So, that was quick. I didn't even get a chance to watch the damn thing, and then boom! Roseanne Barr said something so stupid it got her fired and the show canceled. I'm honestly not sure why that particular quote of hers was the line-, well, I do, but she's said and done a lot of stupid shit before, so.... Look, I get it, she's- she is a creative genius, she's also crazy. Like Kanye West is, or Prince was; there's always gonna be a few out there like that. I wish it wasn't her, especially since I do consider the original "Roseanne" show to be among the very best TV shows of all-time, and when she used to be on, she was as great a stand-up comic as there ever was. However, that was awhile ago. (Seriously did anybody see her last stand-up special on HBO, or try to like I did; OMG! And people think I'm insane for liking Amy Schumer's Netflix special; they haven't seen a real stand-up special bombing, trust me, go re-watched that "Blonde and Bitchin'" special if you real want to see a bad, unfunny stand-up special.)

Anyway, I'm more ambivalent towards this whole thing 'cause I certainly wouldn't have rebooted the damn show to begin with, and certainly not turn Roseanne into a Trump-supporting Conservative, although I guess there's to be made that that's somewhat realistic, even if for much of the original show she trended on the Liberal side, but that's neither here not there. The latest news is that ABC is seriously considering continuing with "Roseanne", as a spinoff series, that doesn't have Roseanne Barr in it, in fact both sides have taken steps to make this happen. For her part Barr has apologized for her racist tweet and seems to genuinely be sorry for her actions and knows what she did wrong and she's even forgone a salary she's would've gotten on the series continuing as she would've gotten a Producers' Credit for it, and they're working out the kinks and mostly she just wants to make sure as much of the staff, that thought they had two years of job security, gets to keep their jobs and work for a bit. The show will be re-centered around Sara Gilbert's Darlene character, Honestly, I don't think it's the worst idea, and it's not like it's completely unprecedented for a show to continue after it's main titular character's been fired, although that might just be side-effect of re-watching too much of "The Hogan Family" lately that's thinking.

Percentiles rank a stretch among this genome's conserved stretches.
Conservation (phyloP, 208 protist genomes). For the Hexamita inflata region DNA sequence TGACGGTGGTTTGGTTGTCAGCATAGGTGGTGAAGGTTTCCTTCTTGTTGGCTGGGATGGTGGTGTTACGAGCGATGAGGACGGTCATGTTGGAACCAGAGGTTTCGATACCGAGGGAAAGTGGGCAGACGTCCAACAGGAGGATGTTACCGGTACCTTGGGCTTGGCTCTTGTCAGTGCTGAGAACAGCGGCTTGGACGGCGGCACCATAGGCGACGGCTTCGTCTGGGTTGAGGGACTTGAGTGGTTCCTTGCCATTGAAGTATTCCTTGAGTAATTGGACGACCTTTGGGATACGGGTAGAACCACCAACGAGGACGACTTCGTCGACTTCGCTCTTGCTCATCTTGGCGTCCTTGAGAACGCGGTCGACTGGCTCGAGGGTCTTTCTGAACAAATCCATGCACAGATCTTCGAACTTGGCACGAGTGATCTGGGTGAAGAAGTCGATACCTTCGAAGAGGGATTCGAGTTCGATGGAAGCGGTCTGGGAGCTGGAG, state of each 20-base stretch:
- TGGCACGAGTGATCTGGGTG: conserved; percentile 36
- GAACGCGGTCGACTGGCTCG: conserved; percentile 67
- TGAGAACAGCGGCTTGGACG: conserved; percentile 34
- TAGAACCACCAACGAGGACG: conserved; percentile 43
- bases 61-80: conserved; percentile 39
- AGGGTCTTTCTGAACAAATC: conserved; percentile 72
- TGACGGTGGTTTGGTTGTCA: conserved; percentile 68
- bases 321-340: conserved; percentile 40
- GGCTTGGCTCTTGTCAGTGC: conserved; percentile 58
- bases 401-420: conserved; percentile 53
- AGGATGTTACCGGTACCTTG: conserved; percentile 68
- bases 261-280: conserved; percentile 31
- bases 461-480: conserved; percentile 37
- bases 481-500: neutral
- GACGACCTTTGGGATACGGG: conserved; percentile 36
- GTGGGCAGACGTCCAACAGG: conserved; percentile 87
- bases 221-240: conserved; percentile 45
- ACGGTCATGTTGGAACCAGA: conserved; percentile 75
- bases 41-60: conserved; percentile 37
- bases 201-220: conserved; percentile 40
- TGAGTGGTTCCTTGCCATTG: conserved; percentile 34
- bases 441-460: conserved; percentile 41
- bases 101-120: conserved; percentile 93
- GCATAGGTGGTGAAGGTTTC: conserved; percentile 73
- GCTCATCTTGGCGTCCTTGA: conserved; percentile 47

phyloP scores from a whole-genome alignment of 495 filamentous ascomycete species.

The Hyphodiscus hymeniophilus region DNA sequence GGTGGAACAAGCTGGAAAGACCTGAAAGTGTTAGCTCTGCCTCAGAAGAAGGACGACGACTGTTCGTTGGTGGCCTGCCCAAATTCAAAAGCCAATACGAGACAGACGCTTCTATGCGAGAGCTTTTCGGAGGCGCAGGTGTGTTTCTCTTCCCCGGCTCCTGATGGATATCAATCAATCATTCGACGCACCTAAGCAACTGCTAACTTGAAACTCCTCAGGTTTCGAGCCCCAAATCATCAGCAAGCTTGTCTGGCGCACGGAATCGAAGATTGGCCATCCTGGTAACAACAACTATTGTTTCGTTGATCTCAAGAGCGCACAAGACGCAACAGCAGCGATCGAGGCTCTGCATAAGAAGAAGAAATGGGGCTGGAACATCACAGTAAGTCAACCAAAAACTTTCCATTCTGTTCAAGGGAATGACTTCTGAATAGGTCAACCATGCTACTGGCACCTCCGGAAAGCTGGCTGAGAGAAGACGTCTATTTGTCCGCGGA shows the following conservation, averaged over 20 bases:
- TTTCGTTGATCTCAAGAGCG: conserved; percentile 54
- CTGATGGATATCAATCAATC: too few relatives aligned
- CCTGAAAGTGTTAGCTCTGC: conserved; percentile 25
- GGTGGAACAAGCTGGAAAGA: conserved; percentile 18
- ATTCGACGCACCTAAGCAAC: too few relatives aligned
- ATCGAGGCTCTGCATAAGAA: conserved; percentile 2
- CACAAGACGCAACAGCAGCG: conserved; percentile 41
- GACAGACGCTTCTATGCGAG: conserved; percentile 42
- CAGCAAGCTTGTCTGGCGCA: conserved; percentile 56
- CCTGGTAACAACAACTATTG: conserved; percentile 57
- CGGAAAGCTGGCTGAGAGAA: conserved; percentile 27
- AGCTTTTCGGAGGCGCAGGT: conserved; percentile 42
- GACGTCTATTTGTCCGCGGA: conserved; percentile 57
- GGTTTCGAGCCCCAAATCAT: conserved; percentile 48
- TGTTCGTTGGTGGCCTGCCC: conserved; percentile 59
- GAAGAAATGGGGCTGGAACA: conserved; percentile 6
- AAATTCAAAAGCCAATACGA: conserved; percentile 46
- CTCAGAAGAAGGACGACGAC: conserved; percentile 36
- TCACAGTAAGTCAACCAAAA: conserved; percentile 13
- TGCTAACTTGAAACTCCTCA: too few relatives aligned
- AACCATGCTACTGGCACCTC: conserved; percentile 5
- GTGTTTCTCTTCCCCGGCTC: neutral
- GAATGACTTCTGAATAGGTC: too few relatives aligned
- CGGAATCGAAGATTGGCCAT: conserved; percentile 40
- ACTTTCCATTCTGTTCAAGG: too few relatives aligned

Jesus, why did I add that Youtube clip; I just gotten that damn song out of my head! UGH!!!! (Sigh) Anyway, what does this mean? Well, it's gonna make the Emmy Nomination Day a little more fascinating and nervous. The show was critically and commercially popular, and honestly I am trying to sit through an episode as I'm writing this. (Shrugs) I'd probably tell you to go watch the reboot of "One Day At a Time" instead, but it's not the worst thing ever, so, eh, it could easily get nominated for something, and I wouldn't necessarily object on the grounds of content. (Also, not-for-nothing, but the original series never once got nominated for Best Comedy Series, which is absolutely ridiculous.)

Personally, I've always questioned this idea of bringing back all these TV reboot series, anyway. Not as an idea per se, and even show-wise I'm actually impressed at how many have held up, and how some are even amazing but I do kinda see this as a bad trend; appearance-wise if feels like television can only now get ratings by bringing back the old shows now? Really? (Shrugs) That seems odd. I had the same feelings when we started remaking and rebooting all the superhero films time and time again. Like, did we really need Spider-Man's origin story told two different ways on film, this century already? (It might be three come to think of it, I still have to get around to that new one.) I guess it'll always seem weird for long-running sitcoms for me. Of all the genres we apparently need to have rettold; this'll always seem like a strange one, especially series that ended like "Roseanne" did, and my critique of the idea of that reboot has actually always been that I liked the ending of that show and didn't want it to be altered to bring it back. Although, philosophically, I'm not big on nostalgia being brought to the forefront of pop culture, and you know, the "Roseanne" reboot is probably a good example. Yes, the show wasn't awful, it could even be called good, but even if it doesn't undercut and tarnish the original series, it's certainly placed it's star in an entirely different light now, one that she's probably never getting out of.